Nephrotic syndrome is a syndrome comprising signs of nephrosis, chiefly proteinuria, hypoalbuminemia, and edema. It is a component of glomerulonephrosis, in which different degrees of proteinuria occur. Essentially, loss of protein through the kidneys (proteinuria) leads to low protein levels in the blood (hypoproteinemia including hypoalbuminemia), which causes water to be drawn into soft tissues (edema). Very low hypoalbuminemia can also cause a variety of secondary problems, such as water in the abdominal cavity (ascites), around the heart or lung (pericardial effusion, pleural effusion), high cholesterol (hence hyperlipidemia), loss of molecules regulating coagulation (hence increased risk of thrombosis).
Large proteinuria is due to an increase in permeability of the filtering membrane of the kidney which normally separates the blood from the urinary space in Bowman’s capsule. This is composed of the capillary walls of the glomerulus which are wrapped by highly specialized cells called podocytes. Alterations in their capacity to filter the substances transported in the blood mean that proteins but not cells pass into the urine (hence no hematuria). By contrast, in nephritic syndrome red blood cells pass through the pores, causing hematuria.
Nephrotic Syndrome Signs and Symptoms
Nephrotic syndrome is characterized by large proteinuria, hypoalbuminemia, hyperlipidemia, and edema (which is generalized and also known as anasarca or dropsy) that begins in the face. Lipiduria (lipids in urine) can also occur, but is not essential for the diagnosis of nephrotic syndrome. Hyponatremia also occurs with a low fractional sodium excretion.
Hyperlipidemia is caused by two factors:
- Hypoproteinemia stimulates protein synthesis in the liver, resulting in the overproduction of lipoproteins.
- Lipid catabolism is decreased due to lower levels of lipoprotein lipase, the main enzyme involved in lipoprotein breakdown. Cofactors, such as apolipoprotein C2 may also be lost by increased filtration of proteins.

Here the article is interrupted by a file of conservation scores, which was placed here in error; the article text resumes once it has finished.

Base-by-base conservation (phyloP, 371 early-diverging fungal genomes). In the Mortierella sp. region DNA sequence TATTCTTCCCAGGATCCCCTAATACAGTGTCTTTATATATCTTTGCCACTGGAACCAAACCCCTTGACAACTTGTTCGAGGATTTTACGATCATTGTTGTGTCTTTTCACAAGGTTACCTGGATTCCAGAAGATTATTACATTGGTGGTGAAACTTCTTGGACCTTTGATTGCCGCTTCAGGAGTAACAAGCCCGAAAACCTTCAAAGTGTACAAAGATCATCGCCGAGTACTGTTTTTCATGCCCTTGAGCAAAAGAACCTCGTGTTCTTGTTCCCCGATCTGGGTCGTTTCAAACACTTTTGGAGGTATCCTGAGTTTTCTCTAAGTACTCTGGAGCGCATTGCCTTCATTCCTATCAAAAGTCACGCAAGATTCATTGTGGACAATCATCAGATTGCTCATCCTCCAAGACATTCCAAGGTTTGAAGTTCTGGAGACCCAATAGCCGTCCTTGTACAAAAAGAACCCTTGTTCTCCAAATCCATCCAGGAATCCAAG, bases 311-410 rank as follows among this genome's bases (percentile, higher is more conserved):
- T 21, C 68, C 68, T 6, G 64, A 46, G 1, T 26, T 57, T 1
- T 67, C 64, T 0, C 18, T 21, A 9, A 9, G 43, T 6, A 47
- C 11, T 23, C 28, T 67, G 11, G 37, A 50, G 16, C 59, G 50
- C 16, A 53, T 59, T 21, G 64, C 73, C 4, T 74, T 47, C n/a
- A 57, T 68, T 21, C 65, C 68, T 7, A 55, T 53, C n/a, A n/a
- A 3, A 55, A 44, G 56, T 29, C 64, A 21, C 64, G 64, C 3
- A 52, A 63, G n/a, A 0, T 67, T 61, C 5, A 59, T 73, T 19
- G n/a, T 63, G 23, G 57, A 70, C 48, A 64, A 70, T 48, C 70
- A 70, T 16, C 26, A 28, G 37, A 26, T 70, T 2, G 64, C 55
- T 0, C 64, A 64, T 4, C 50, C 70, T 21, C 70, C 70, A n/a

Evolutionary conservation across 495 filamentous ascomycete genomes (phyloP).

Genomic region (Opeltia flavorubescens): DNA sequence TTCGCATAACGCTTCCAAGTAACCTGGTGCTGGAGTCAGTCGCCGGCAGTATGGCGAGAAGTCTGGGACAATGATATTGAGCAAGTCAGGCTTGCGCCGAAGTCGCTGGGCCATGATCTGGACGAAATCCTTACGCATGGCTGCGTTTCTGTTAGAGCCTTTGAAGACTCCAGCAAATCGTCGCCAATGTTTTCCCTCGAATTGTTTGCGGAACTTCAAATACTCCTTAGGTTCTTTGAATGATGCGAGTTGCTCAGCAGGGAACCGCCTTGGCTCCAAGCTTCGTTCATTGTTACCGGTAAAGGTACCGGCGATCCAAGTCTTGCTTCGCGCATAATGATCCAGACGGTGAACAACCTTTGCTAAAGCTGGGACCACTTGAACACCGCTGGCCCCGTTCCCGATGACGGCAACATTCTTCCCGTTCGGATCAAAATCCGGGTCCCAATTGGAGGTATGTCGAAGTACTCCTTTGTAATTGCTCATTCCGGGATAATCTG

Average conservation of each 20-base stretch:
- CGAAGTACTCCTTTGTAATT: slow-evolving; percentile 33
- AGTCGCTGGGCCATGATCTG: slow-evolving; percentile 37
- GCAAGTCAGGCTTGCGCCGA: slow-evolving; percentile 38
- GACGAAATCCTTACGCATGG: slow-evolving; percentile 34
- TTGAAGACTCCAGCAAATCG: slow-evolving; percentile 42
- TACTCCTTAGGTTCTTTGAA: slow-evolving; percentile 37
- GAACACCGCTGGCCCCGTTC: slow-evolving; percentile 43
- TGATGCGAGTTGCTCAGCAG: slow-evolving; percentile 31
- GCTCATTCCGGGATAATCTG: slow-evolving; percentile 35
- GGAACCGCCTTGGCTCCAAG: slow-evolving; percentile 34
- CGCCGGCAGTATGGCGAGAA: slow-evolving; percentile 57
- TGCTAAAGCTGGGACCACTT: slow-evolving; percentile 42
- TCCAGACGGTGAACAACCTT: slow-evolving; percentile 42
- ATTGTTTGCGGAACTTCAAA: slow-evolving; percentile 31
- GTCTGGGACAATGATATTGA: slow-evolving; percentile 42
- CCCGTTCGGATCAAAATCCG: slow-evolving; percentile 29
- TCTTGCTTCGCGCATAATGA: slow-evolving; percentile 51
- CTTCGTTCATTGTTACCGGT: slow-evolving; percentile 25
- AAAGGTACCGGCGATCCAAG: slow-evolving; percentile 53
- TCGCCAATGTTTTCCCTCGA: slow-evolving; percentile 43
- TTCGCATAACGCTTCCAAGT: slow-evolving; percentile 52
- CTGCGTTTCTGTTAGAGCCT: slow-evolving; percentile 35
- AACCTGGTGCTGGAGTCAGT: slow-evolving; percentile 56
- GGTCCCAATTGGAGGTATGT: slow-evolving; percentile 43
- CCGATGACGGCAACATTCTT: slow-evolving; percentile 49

A few other characteristics seen in nephrotic syndrome are:
- The most common sign is excess fluid in the body due to the serum hypoalbuminemia. Lower serum oncotic pressure causes fluid to accumulate in the interstitial tissues. Sodium and water retention aggravates the edema. This may take several forms:
- Puffiness around the eyes, characteristically in the morning.
- Pitting edema over the legs.
- Fluid in the pleural cavity causing pleural effusion. More commonly associated with excess fluid is pulmonary edema.
- Fluid in the peritoneal cavity causing ascites.
- Generalized edema throughout the body known as anasarca.
- Most of the patients are normotensive but hypertension (rarely) may also occur.
- Anemia (iron resistant microcytic hypochromic type) maybe present due to transferrin loss.
- Dyspnea may be present due to pleural effusion or due to diaphragmatic compression with ascites.
- Erythrocyte sedimentation rate is increased due to increased fibrinogen & other plasma contents.
- Some patients may notice foamy or frothy urine, due to a lowering of the surface tension by the severe proteinuria. Actual urinary complaints such as hematuria or oliguria are uncommon, though these are seen commonly in nephritic syndrome.
- May have features of the underlying cause, such as the rash associated with systemic lupus erythematosus, or the neuropathy associated with diabetes.
Nephrotic Syndrome Causes
Nephrotic syndrome is usually caused by damage to the clusters of tiny blood vessels (glomeruli) of your kidneys.
The glomeruli filter your blood as it passes through your kidneys, separating things your body needs from those it doesn’t. Healthy glomeruli keep blood protein (mainly albumin) — which is needed to maintain the right amount of fluid in your body — from seeping into your urine. When damaged, glomeruli allow too much blood protein to leave your body, leading to nephrotic syndrome.
Many diseases and conditions can cause glomerular damage and lead to nephrotic syndrome, including:
- Minimal change disease. The most common cause of nephrotic syndrome in children, this disorder results in abnormal kidney function, but when the kidney tissue is examined under a microscope, it appears normal or nearly normal. The cause of the abnormal function typically can’t be determined.
- Focal segmental glomerulosclerosis. Characterized by scattered scarring of some of the glomeruli, this condition may result from another disease or a genetic defect or occur for no known reason.